30 May 2010


A few weeks ago, I spent some time at the Oregon Extension in Lincoln, Oregon. It gave me some space to focus solely on my writing, specifically on the Wildish Boys novel. Funny how it was just a few weeks ago and it already feels like months. That brief moment of stillness came and went, quickly followed by the excitement of the reading at the Press Club, travel arrangements for my darling husband, and a flurry of graduation preparations for my daughter from the Vancouver School of Arts and Academics and my brother, a new PhD graduate from the University of Washington.

Lincoln is a place given to the study of spiritual matters and contemplative retreats. It is a place where men are hand-milling the wood for the building of the new chapel in the meadow across from the bunkhouse, near where I saw grazing deer.

My own spiritual center is nurtured in solitude. It glistened with the rainwater on the leaves of the fir tree in the morning. Spread out thick and rough with the bark of the Ponderosa pines. Paused with the attention of a black-tailed deer. Reflected in the gray-white clouds from the slick surface of the millpond, cut through with the vees of the swimming Canadian geese.

I can reach back and touch that quiet from Lincoln. It opens like the winter memory of cherry blossoms. As restorative as the recall of a child's birth. Sacred as love. I carry it with me, writing forward.



Lake Isle of Innisfree

I will arise and go now, and go to Innisfree,
And a small cabin build there, of clay and wattles made:
Nine bean-rows will I have there, a hive for the honey-bee;
And live alone in the bee-loud glade.

And I shall have some peace there, for peace comes dropping slow,
Dropping from the veils of the morning to where the cricket sings;
There midnight's all a glimmer, and noon a purple glow,

And evening full of the linnet's wings.
I will arise and go now, for always night and day
I hear lake water lapping with low sounds by the shore;
While I stand on the roadway, or on the pavements grey,
I hear it in the deep heart's core.

William Butler Yeats (1865-1939)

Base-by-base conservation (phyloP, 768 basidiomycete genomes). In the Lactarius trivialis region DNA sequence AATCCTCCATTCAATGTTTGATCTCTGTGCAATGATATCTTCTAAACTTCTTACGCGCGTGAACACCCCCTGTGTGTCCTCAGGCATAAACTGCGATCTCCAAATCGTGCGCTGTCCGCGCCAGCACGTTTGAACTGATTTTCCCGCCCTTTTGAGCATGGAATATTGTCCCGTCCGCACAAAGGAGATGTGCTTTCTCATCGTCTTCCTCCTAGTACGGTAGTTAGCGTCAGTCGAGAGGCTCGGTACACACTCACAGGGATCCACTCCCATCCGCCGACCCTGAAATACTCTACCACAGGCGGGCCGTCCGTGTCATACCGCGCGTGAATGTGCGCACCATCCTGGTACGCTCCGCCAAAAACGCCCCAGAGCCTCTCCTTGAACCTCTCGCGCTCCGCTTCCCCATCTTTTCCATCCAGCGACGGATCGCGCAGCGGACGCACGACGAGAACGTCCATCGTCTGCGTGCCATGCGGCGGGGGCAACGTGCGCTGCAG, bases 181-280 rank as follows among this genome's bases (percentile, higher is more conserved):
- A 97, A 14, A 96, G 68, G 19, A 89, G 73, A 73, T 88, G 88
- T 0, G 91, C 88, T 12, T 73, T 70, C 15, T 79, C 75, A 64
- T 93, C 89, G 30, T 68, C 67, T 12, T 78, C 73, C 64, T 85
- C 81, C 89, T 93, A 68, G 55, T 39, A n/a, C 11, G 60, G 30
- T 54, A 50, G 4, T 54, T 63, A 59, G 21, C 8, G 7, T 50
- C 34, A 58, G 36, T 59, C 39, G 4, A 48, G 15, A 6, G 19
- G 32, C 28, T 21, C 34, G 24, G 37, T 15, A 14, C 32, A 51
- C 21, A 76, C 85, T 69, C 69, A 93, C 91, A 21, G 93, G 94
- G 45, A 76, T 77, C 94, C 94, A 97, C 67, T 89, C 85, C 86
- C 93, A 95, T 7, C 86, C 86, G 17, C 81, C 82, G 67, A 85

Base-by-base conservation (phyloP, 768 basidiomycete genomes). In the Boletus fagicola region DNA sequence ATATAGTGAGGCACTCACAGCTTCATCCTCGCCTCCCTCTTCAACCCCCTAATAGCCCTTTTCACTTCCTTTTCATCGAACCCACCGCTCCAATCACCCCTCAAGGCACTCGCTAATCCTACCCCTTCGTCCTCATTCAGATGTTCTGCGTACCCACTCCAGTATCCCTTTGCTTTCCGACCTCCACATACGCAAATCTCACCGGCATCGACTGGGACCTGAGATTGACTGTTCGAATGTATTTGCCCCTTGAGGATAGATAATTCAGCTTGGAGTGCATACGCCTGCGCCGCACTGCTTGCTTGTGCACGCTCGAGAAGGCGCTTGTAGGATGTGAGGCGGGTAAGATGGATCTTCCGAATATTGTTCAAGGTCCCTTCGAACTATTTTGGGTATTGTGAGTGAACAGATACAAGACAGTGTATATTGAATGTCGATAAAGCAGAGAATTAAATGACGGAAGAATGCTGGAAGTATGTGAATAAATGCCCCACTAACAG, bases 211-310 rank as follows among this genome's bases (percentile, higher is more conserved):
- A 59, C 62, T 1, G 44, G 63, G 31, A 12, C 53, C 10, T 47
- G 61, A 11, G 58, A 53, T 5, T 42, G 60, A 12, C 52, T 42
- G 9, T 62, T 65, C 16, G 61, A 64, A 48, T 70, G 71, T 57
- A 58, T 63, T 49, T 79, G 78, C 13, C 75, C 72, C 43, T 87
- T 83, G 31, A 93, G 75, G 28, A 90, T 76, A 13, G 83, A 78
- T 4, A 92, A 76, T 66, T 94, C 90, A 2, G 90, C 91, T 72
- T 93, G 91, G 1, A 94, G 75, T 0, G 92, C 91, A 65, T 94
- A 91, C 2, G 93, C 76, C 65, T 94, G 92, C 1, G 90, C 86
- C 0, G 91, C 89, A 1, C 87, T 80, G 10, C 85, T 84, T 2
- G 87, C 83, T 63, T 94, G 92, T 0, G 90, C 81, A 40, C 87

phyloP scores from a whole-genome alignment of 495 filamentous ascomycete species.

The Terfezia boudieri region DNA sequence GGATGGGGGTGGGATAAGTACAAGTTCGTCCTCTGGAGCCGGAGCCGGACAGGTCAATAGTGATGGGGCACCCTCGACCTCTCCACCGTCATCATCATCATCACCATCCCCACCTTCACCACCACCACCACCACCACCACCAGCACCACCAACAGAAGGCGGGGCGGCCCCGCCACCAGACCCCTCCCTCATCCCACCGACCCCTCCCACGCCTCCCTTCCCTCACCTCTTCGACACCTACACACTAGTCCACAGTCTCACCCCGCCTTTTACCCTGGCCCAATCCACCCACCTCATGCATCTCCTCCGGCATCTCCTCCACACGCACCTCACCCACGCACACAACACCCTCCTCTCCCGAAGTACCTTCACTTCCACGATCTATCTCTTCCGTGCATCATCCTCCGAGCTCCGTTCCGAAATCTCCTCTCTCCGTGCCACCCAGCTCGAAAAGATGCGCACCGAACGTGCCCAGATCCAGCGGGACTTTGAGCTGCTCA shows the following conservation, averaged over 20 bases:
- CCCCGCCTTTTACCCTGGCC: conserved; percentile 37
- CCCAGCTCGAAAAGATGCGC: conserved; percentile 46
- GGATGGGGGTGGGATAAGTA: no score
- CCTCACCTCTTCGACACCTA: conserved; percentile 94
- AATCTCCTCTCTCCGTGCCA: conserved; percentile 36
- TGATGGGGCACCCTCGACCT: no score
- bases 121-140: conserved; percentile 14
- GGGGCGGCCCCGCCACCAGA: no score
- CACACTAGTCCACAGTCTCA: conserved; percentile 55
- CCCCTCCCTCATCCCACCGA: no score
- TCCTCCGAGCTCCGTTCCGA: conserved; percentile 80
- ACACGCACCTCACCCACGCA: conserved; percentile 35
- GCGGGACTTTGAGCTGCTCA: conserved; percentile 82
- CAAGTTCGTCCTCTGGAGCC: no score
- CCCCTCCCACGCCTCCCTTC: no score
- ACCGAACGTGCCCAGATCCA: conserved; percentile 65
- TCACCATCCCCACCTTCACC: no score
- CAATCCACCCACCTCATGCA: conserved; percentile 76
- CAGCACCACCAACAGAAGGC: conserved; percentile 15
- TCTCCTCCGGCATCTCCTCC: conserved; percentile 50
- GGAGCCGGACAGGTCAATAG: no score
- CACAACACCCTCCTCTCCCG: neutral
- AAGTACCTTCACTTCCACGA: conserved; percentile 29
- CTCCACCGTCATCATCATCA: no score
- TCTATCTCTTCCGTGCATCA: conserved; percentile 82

25 May 2010

shout out!

Thanks to everyone who came out to the reading at the Press Club. It was a really great experience for me, and I was honored to be included with my fellow writers, Joanna Rose and Scott Sparling. They both read pieces that were engaging, unique and full of real life.

Reading from the podium was a bit nerve-wracking. Had to keep pulling my breath from deep, like the monks taught in meditation. That seemed to work. Kept me from feeling like I was drowning. Had my game-face, my story-telling voice and my favorite boots. On.

Once I started, I didn't look up so that I wouldn't lose my place (that was the nightmare from the night before, along with the one where I turn the page and it's blank, and so is the next one, and the next...). 

Keep pace. Keep breathing. Don't rush or your tongue twists up. Read my story.

It's a far cry from my 9-year old self. Dyslexic. Displaced, this time into a whole new country called the United States. With a severe lisp that landed me in special education for a few years. (You can still hear it, soft, but still there.)

It's even further from some dark places where I ended up in later years. Spiraled down and dragged along the bottom for far too long. Or perhaps just long enough.

The victory for me last night was just to be there. Bonus points for the positive response to the Wildish Boys.

A big shout out to the Mountain Writers Series. They continue to sponsor readings every third Wednesday of the month at the Press Club. Check their website for the list of events, including the upcoming conference: www.mountainwriters.org.